• Olivia Freeman

SPORTS MASSAGE



What is it?

Sports massage is a form of massage involving the manipulation of soft tissue to benefit a person engaging in regular physical activity (Paine 2015). Soft tissue is connective tissue that has not hardened into bone and cartilage and includes structures such as; skin, muscles, tendons, ligaments and fascia. Sports massage is designed to assist in correcting problems or imbalances within the soft tissue that are caused through repetitive or strenuous activity or trauma (Paine 2015).

Strokes and why to use them

There are a few subgroups when it comes to the varying strokes and techniques used within sports massage. For this blog we are going to discus 3 different strokes that are commonly used; Effleurage, Petrissage and Tapotement (Brummitt 2008; Sports 2005).


Effleurage

This technique is one of the more frequently used strokes in sports massage. It is commonly performed along the length of the muscle, typically distal to proximal (bottom to top) following the lymph and venous flow. Initially, the therapist will start with a light pressure to prepare the client for a deeper pressure later in the session (petrissage). Strokes are performed long & slowly in order to flush out toxins and relax the surrounding area. Here, we aim to relax the client, warm up the soft tissue, assist circulation & tissue drainage, stretch the fascia and soothe painful areas (Sports 2005).


Petrissage

These techniques include kneading, wringing, rolling and picking up. Here, the goal is to lift the tissue up and away from underlying structures through oscillations and pressure. Petrissage can have both a stimulating or relaxing effect on muscles depending on the pressure and speed it is delivered. A deeper pressure can be applied to where the client can tolerate if needed, so these are commonly used within a treatment session to spark a healing response as well as, remove metabolic waste, improve circulation, reduce muscle soreness, decrease localised swelling and loosen adhesions (Sports 2005).


Tapotement

Cupping, pounding and hacking are all strokes used within tapotement. Repetitive light striking movements to the skin with a cupped hand are how these techniques are performed. Tapotement is mostly used before a sporting event to energise the muscle tissue and stimulate a response to activation/movement (Sports 2005).


When to have it and when not to have it...

A sports massage can be hugely beneficial (as listed below) but also the time in which you plan to have it can also be very impactful. Your therapist should advice you as to the best time to have a sports massage based on your personal goals and schedule but the general rule of thumb is…


Effleurage strokes are fine to elicit at any given point. Their relaxing and light nature shouldn’t affect upcoming sporting events or day to day activities.


Petrissage is a great way to apply deeper pressure to the muscles, however, with this added pressure sparks a slight damage to the muscle, in order for healing to take place and for the area to get better. Therefore, petrissage is NOT advised right before a sporting event but more so 3-5 days before or after performance/training is scheduled or completed. This will allow enough time for the body to improve from treatment and better yet, not hinder performance.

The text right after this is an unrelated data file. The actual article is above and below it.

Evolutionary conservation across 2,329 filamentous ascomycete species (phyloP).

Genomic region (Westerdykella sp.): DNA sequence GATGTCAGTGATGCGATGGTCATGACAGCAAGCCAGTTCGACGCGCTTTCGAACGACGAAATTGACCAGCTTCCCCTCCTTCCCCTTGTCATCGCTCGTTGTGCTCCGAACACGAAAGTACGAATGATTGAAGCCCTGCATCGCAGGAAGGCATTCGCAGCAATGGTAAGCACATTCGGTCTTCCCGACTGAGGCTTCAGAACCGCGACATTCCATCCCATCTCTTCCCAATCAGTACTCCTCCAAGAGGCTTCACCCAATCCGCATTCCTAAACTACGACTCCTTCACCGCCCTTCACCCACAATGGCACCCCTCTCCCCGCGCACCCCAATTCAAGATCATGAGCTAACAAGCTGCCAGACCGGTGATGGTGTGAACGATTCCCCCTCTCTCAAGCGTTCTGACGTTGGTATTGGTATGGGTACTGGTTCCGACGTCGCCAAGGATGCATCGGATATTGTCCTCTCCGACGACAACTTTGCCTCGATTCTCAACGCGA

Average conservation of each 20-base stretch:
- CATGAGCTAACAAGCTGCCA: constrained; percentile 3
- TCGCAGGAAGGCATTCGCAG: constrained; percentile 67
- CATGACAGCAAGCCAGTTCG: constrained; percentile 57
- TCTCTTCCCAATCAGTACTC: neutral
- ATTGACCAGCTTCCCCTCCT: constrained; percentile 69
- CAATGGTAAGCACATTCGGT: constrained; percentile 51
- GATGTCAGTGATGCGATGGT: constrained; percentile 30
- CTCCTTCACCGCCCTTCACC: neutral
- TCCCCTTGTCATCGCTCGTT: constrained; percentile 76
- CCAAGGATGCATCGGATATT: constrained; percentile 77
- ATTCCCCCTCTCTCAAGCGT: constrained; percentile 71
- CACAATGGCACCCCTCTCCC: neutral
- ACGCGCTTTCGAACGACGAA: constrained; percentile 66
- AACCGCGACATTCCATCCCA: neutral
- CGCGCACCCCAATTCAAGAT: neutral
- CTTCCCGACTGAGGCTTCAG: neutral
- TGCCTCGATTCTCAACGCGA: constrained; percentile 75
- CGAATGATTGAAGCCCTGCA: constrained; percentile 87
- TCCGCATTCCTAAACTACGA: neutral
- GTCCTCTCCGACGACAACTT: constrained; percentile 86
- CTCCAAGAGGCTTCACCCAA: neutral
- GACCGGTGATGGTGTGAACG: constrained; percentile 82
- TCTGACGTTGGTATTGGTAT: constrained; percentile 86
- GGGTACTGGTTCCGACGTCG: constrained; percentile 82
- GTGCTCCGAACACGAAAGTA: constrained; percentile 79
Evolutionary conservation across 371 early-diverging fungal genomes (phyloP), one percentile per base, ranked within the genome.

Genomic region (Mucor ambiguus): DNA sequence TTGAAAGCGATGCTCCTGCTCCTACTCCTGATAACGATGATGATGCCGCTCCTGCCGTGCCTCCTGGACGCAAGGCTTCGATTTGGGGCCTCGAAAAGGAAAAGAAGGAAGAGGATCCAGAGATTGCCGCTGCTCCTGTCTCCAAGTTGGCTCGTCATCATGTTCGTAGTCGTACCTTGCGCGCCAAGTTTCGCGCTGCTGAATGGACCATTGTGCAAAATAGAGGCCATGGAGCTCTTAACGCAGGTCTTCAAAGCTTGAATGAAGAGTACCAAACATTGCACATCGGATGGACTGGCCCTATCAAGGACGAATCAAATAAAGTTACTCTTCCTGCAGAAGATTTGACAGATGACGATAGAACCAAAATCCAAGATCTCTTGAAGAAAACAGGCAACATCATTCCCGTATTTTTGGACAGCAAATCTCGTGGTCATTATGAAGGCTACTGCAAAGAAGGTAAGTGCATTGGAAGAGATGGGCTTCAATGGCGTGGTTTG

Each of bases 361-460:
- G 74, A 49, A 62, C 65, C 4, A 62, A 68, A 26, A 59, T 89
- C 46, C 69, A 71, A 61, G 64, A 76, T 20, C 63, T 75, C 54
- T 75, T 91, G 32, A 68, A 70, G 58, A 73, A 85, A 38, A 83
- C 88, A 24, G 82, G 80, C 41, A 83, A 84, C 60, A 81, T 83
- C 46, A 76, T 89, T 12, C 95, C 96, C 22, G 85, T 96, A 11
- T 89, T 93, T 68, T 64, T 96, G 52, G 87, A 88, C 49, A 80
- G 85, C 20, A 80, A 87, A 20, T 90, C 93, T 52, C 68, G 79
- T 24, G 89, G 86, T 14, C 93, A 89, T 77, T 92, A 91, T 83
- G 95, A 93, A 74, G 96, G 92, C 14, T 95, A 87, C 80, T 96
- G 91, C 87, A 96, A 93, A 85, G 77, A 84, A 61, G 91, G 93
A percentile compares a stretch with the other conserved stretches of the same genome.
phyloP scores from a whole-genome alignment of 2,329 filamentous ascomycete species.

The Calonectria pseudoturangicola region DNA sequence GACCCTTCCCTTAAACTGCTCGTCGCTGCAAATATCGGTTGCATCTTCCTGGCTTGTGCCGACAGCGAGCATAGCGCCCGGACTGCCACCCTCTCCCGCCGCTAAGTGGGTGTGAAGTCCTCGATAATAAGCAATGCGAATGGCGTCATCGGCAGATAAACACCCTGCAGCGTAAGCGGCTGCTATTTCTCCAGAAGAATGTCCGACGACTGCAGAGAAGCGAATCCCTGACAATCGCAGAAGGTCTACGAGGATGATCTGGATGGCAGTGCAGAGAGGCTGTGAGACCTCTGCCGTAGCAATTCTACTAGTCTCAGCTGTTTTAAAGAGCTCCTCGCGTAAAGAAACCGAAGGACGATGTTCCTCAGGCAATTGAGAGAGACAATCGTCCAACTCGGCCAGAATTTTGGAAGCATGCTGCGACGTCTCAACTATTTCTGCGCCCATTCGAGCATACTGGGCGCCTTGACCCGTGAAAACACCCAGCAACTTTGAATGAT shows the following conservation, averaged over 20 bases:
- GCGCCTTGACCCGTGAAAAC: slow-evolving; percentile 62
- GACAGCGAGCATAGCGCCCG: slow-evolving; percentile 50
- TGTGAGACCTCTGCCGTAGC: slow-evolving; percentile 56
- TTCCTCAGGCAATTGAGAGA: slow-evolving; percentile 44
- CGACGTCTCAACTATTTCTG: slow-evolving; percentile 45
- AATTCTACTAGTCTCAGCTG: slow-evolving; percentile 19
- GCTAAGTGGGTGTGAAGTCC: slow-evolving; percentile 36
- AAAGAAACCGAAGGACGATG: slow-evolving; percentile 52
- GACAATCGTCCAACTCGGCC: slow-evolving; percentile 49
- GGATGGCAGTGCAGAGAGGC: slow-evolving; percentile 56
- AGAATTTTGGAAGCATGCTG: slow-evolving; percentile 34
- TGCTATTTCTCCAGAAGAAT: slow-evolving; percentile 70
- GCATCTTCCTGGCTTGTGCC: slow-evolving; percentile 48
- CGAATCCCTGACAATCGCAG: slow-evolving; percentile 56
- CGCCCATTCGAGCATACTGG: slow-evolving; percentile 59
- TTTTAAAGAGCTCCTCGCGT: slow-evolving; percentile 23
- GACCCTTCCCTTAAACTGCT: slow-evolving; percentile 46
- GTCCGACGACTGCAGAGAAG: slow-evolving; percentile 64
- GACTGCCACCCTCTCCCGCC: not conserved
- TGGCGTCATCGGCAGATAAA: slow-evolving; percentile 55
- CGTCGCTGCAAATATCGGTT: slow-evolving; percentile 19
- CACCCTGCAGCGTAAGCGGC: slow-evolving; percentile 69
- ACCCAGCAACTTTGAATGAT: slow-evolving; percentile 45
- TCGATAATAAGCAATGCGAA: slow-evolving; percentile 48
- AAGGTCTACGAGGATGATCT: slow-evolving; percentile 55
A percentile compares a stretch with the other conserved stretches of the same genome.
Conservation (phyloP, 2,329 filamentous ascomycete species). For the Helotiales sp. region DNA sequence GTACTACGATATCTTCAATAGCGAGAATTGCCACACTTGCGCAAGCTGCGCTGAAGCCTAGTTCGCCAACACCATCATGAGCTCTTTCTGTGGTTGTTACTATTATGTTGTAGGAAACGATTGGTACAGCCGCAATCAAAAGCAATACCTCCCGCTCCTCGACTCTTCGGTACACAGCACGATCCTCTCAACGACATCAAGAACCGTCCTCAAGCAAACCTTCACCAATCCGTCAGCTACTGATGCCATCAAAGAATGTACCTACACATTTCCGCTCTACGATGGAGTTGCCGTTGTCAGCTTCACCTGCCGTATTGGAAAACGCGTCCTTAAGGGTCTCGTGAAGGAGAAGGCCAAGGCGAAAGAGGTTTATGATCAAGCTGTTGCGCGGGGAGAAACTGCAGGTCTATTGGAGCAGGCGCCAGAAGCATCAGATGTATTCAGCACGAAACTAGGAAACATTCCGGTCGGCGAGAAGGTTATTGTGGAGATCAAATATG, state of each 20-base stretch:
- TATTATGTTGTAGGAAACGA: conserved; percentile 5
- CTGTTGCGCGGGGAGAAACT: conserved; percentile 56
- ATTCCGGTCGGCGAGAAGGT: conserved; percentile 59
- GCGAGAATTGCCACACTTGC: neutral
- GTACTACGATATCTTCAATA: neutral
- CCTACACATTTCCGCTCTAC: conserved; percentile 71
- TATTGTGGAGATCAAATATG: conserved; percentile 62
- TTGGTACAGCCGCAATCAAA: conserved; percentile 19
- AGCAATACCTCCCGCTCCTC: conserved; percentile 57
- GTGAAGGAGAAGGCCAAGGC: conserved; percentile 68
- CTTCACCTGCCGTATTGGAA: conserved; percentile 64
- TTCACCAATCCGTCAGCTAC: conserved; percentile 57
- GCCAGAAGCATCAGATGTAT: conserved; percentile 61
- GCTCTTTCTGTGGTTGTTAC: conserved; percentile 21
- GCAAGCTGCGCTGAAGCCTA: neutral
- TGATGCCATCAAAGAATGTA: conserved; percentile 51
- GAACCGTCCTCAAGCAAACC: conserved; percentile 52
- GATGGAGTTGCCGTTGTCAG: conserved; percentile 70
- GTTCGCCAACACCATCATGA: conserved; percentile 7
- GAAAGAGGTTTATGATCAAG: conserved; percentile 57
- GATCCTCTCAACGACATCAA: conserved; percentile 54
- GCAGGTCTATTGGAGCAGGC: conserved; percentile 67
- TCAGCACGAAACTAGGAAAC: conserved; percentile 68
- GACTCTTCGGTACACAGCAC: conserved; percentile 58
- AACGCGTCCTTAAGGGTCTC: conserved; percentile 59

Tapotement is widely used before activities/events. It is this technique that enables the muscles to become stimulated and increase the activity responses in the area to better prepare for the task in hand. Pre-race/event/competition will see athletes and competitors receiving this type of treatment in preparation for success.

Benefits

  • Injury prevention

  • Improved performance

  • Increase blood flow

  • Reduced muscle tension

  • Improvements in mood

  • Increased range of movement

  • Reduced passive & active stiffness

  • Increased/decreased nervous excitability (depending on the task in hand)

  • Increased muscle working capacity

  • Improved heart rate

  • Reduced blood resistance in arteries

  • Increased venous outflow

  • Slowed respiratory rate

  • Physical activity preparation

  • Managing fatigue

Choroszewicz, Dobosiewicz and Badiuk (2020).

IRC OFFER!

With the hope of being able to return to full services from the 12th April, Injury Recovery Centre provide a great sports massage package that can be purchased within clinic. After reading this blog and learning more about sports massage, the package offers a real benefit for those who what to look after themselves a bit more, are training more so now than ever or for those hopeful to participate in some competitions soon! Please find out package details below;


Thank you for taking the time to read my latest blog. If you’ve found this interesting and would like to know more about sports massage or even get yourself booked in please do not hesitate to get in touch.


Take care,


Olivia

BSc Hons Sports Therapy MSST

MSc Strength and Conditioning

07761887778

olivia@injuryrecoverycentre.co.uk

References

Brummitt, J. (2008), ‘The role of massage in sports performance and rehabilitation: current evidence and furture direction’, North American Journal of Sports Physical Therapy, 3(1), 7.


Choroszewicz, P, Dobosiewicz, A. M and Badiuk, N. (2020), ‘Sports massage as a method od preventing delayed onset muscle soreness’, Pedagogy and Psychology of sport, 6(2), 104-112.


Paine, T. (2015), The Complete Guide to Sports Massage, Bloomsbury Publishing: UK.


Sports, J. (2005), ‘Sports massage a comprehensive review’, Journal of Sports Medicine and Physical Fitness, 45, 370-380.


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